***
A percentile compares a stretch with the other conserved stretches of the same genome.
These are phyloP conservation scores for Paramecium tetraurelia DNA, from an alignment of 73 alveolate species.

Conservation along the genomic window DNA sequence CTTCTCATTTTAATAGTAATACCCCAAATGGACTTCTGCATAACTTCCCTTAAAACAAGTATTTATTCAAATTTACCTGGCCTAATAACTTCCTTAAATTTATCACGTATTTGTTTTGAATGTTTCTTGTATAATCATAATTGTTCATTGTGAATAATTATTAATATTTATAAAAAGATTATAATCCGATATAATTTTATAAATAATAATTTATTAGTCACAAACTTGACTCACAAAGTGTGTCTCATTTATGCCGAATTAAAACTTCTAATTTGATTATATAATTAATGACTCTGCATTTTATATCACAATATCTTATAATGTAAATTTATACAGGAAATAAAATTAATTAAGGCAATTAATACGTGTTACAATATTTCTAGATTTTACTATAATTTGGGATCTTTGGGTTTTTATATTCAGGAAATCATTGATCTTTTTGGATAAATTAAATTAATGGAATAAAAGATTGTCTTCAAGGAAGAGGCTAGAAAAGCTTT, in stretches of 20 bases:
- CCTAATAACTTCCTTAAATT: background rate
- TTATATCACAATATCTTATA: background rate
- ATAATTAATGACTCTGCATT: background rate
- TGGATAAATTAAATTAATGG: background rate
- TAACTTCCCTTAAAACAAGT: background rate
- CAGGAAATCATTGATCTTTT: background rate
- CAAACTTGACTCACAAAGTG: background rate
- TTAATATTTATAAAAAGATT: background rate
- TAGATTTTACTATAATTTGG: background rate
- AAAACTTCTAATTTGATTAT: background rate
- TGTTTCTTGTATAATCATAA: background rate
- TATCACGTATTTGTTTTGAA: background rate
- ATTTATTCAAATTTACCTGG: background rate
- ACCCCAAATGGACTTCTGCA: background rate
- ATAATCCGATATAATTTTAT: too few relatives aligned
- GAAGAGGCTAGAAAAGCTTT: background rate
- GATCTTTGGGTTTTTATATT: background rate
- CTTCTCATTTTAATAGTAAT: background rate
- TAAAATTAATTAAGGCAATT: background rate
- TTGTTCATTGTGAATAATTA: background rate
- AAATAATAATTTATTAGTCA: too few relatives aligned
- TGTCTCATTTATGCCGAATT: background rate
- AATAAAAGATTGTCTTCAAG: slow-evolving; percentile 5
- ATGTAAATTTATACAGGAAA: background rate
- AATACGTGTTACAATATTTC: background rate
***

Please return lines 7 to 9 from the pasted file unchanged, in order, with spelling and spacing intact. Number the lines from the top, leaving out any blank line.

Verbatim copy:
- TGGATAAATTAAATTAATGG: background rate
- TAACTTCCCTTAAAACAAGT: background rate
- CAGGAAATCATTGATCTTTT: background rate